“The Five Year Engagement” is not the funniest or most romantic movie ever, but it does provide enough romance and laughter to keep the audience invested in the
Jason Segel and Emily Blunt star as fiances Tom and Violet, who just can’t find the right time to get married. The two get engaged with every intention of being married within the year. Unfortunately, event after event happens, putting roadblocks up on their path to marital bliss.
Segel and Blunt have great chemistry. They play off each other wonderfully and come off as a realistic couple — not just two Hollywood actors shoved together for the sake of a movie.
This was my first time seeing Blunt in a leading role. I’ve seen some of her supporting character roles and always wondered how she would be as the lead lady.
Her acting seems almost effortless as she perfectly embodies the character of Violet. She’s able to portray a range of emotions in just one look. “The Five Year Engagement” is a romantic comedy and unlikely to win Blunt any awards, but I’m very optimistic about her
While I label this as a romantic comedy, I feel like the term has certain connotations with it. Sometimes this specific genre has more people running in the opposite direction than gory horror films termed “torture porn.”
Although the movie has the same basic skeleton of a romantic comedy, I felt that it had a lot more depth than most. So for the purpose of this review, I will refer to this movie as a “dramedy” — a comedy, drama
I thought the movie was clever in that it didn’t just switch back between funny scene, serious scene, funny scene and serious scene. Instead, many of the scenes were dramatic, but humorous bits were peppered in throughout.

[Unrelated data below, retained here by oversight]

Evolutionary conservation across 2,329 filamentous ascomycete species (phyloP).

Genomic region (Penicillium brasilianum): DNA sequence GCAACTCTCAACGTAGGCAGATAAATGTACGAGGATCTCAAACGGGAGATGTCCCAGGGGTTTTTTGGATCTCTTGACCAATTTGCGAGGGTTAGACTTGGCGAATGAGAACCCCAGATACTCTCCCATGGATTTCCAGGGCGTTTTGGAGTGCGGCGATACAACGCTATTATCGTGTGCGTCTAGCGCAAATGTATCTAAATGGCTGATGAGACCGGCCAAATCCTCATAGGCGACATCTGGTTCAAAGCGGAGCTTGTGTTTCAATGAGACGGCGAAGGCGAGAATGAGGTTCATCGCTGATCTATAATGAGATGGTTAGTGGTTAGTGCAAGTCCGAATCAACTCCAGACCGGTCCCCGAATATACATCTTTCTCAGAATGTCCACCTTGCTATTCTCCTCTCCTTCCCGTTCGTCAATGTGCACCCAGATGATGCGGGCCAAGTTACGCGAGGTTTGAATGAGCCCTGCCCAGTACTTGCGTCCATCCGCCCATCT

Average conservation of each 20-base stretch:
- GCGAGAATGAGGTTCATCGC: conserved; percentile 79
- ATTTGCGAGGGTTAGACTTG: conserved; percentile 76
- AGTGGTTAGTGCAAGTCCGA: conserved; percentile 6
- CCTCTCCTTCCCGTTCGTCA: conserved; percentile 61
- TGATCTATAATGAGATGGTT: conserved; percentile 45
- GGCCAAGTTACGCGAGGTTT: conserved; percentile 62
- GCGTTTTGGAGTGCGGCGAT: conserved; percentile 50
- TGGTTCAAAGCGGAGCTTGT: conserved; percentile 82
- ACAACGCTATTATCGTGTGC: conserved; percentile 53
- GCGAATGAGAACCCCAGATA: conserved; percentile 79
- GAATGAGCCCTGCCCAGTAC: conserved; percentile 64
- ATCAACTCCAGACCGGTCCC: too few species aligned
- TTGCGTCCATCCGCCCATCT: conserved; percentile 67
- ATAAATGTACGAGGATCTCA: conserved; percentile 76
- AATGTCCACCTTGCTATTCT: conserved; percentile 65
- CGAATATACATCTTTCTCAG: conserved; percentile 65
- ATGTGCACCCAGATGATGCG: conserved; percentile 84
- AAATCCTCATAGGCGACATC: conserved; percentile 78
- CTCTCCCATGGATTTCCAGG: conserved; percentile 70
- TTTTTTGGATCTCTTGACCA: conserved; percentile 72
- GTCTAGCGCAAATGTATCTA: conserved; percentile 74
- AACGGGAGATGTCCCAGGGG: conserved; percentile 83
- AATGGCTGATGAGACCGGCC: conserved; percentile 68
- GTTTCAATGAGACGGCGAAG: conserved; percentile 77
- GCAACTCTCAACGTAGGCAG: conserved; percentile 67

Comedy is not the main goal of this movie. The story and characters take the main priority.
Funny parts are organically worked in, playing off character quirks and flaws. Those who expect to be rolling on the floor in laughter will be disappointed.
Though the plot was solid and the characters were interesting, one thing that bothered me was the length of the movie. It felt like “The Five Year Movie.” Sure, I wanted to see what happened to everyone at the end, but the wait was eternal. Longer is not necessarily better. If the editors hacked 30 to 45 minutes off the movie, I don’t think too much would be lost, and it would still be
But if you have two hours to spare and you’re in the mood for something lighthearted but not airheaded — like “The Lucky One” — then look no further. Those who are not so fond of romantic movies should probably steer clear. However, there is enough comedy to balance out the love story if you are somehow roped into seeing it. “The Five Year Engagement” is definitely worth